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A good homilist

Fr. Roy Cimagala
Candidly speaking

 

Fr. Roy CimagalaPriests should aspire to be good homilists. They should try their best that with their homilies they manage to stir the people’s heart in such a way that they get moved to love God and others more and more. For this, a review of what Pope Francis said about homilies in his document, “Evangelii gaudium” (The joy of the gospel) is definitely worthwhile making.

There he clarifies the nature and importance of the homily. It should be “an intense and happy experience of the Spirit,” he said, “a consoling encounter with God’s word, a constant source of renewal and growth.” (135) In any event, the homily can show how close a priest is both with God and with the people. A bad homily would be torture to both the preacher and the listener.

Since it is done within the liturgical celebration of the Mass, it should not be so much a time for meditation and catechesis as a dialogue between a God and his people, “a dialogue in which the great deeds of salvation are proclaimed and the demands of the covenant are continually restated.” (137)

As such, it cannot be a form of entertainment though it should be engaging, able to give life and meaning to the celebration of the Mass. He should be brief, avoiding the semblance of delivering a speech or a lecture, and much less, a scolding. In this way, he can manage to make Christ the center of attention, and not his own self.

He should make his homily assume the character of a mother who speaks to her child, “knowing that the child trusts that what she is teaching is for his or her benefit, for children know that they are loved.” (139)

He engages in a dialogue where more than mere communication of truths is involved. He should exude the joy of speaking that expresses God’s love for the people. He should not be moralistic or doctrinaire in his tone and style. He has to make a heart-to-heart communication.

Pope Francis made one good observation about a good homilist. He said: “The challenge of an in culturated preaching consists in proclaiming a synthesis, not ideas or detached values…Where your synthesis is, there lies your heart. The difference between enlightening people with a synthesis and doing so with detached ideas is like the difference between boredom and heartfelt fervor.” (143)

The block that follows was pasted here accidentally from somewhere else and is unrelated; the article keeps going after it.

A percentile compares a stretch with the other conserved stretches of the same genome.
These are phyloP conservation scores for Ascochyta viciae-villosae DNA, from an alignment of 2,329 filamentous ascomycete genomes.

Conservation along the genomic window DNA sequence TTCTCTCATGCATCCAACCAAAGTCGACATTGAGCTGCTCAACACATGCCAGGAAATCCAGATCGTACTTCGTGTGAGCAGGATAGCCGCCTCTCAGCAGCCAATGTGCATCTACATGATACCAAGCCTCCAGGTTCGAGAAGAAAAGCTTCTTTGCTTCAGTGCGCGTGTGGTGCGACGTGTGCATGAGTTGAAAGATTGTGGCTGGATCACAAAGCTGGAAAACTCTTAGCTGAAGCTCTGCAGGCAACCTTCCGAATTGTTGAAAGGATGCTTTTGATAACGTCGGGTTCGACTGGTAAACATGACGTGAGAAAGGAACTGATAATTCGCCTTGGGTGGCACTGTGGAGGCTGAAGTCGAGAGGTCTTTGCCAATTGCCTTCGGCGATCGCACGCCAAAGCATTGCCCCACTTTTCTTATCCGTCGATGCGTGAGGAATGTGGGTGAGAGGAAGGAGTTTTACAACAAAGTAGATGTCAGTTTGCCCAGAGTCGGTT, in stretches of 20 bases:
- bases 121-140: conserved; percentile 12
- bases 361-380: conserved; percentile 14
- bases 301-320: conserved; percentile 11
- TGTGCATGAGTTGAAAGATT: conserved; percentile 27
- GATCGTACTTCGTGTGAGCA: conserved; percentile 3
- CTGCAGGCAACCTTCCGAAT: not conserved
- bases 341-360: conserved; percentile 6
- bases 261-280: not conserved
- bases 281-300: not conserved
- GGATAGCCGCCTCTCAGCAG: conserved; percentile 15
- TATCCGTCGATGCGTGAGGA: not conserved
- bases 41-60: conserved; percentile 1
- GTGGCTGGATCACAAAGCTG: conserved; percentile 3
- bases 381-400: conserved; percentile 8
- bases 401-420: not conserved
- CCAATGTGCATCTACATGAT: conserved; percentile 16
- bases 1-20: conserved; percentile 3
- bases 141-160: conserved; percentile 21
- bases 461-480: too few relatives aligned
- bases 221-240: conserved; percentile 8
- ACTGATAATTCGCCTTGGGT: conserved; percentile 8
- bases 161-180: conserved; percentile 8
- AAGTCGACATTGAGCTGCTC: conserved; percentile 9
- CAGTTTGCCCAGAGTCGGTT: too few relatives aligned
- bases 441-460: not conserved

Of course, a good homilist prepares his preaching with a prolonged time of study, prayer, reflection and pastoral creativity.In fact, everything in his life and ministry should go into the preparation of his homily. He therefore has to be true and faithful to his vocation, living a unity of life and avoiding hypocrisy,pretensions, etc. To be blunt, the effectiveness of his homily would somehow depend on his level of holiness.

He should personalize God’s word by entering into its spirit. In that way, he becomes a true witness of God’s word and can relive what Christ said to his apostles: “Whoever listens to you listens to me.” (Lk 10,16)

This is possible if the homilist reads, studies and handles God’s word spiritually, the way St. Paul handled God’s word.“We speak, not in words taught us by human wisdom but in words taught by the Spirit,” he said, “explaining spiritual realities with Spirit-taught words.” (1 Cor 2,13)

One reassuring advice the Pope gives when the preacher feels he is not yet ready to fulfill what God seems to be asking from him at a given moment is to ask “from him what we ourselves cannot as yet achieve.” (153) A preacher should not feel depressed at his in ability to do what knows God is asking from him. He just has to be humble and patient and do whatever he can.

A good homilist also needs “to keep his ear to the people and to discover what it is that the faithful need to hear. A preacher has to contemplate his people.” (154)
This is very important and the preacher simply has to find ways to know his people in an increasingly intimate way. This is always possible since he often receives their confessions and gives spiritual direction. Besides, there are now many other resources where the temper and signs of the times and peoples can be discerned.

Finally, a good preacher gets down to brass tacks by composing his homily, knowing how to deliver it. He should avoid being verbose. He should try his best to be simple and concise. His homily should have “an idea, a sentiment, an image.” (157)

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